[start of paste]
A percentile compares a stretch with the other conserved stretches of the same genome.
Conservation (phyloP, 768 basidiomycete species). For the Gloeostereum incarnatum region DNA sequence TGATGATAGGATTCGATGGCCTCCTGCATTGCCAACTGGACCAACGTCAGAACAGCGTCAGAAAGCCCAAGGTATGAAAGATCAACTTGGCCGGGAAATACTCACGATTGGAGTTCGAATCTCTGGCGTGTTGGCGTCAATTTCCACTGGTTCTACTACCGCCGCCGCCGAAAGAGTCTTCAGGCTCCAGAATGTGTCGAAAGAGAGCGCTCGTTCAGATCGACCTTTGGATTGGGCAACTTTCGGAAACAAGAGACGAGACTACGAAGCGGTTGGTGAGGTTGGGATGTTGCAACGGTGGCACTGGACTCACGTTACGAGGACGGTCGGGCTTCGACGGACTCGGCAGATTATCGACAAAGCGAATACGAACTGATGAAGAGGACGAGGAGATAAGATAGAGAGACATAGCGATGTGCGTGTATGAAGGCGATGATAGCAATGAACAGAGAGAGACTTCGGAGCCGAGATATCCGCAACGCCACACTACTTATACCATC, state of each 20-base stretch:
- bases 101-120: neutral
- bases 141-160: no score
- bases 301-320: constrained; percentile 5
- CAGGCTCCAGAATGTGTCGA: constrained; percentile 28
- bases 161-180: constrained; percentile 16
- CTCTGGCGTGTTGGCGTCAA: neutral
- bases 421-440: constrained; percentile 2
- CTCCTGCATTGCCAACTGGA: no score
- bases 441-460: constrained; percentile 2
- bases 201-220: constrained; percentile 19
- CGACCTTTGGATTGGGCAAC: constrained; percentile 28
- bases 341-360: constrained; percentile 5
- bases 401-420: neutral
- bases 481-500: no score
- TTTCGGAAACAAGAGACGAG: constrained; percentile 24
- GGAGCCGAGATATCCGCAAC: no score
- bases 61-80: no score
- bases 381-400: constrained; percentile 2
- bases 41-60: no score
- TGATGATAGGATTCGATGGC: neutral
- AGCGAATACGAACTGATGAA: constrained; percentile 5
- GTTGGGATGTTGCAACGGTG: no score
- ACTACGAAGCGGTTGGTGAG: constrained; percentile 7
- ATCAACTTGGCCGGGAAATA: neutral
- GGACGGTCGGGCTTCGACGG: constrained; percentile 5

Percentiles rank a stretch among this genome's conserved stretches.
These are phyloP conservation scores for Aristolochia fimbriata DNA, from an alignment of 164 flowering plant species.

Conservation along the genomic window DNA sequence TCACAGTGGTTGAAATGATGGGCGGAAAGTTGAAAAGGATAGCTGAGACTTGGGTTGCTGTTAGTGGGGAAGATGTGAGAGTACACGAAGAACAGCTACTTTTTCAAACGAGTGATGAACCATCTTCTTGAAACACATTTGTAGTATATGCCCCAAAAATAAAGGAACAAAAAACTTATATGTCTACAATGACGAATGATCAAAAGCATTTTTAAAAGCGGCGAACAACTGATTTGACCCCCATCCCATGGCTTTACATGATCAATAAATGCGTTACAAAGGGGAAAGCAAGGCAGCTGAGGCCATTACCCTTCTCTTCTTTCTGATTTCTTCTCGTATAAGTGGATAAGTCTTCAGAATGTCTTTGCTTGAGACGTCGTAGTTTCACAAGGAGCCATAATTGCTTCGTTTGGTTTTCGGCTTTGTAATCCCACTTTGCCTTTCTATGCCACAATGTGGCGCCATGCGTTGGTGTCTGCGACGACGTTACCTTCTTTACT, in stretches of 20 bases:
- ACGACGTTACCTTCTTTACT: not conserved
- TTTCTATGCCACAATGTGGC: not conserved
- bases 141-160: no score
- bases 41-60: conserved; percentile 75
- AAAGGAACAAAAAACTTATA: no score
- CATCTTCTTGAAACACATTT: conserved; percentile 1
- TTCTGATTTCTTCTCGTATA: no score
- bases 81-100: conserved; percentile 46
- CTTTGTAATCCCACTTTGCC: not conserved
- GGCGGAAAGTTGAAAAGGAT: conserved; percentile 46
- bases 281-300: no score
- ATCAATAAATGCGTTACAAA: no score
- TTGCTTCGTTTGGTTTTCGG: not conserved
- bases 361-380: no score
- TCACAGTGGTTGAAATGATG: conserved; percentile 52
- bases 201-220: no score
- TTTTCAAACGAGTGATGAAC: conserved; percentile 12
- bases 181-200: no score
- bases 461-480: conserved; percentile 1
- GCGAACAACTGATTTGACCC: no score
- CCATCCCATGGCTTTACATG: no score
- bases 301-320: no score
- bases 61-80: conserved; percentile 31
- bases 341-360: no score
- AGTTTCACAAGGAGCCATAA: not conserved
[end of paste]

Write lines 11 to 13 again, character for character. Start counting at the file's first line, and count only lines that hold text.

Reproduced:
- bases 441-460: constrained; percentile 2
- bases 201-220: constrained; percentile 19
- CGACCTTTGGATTGGGCAAC: constrained; percentile 28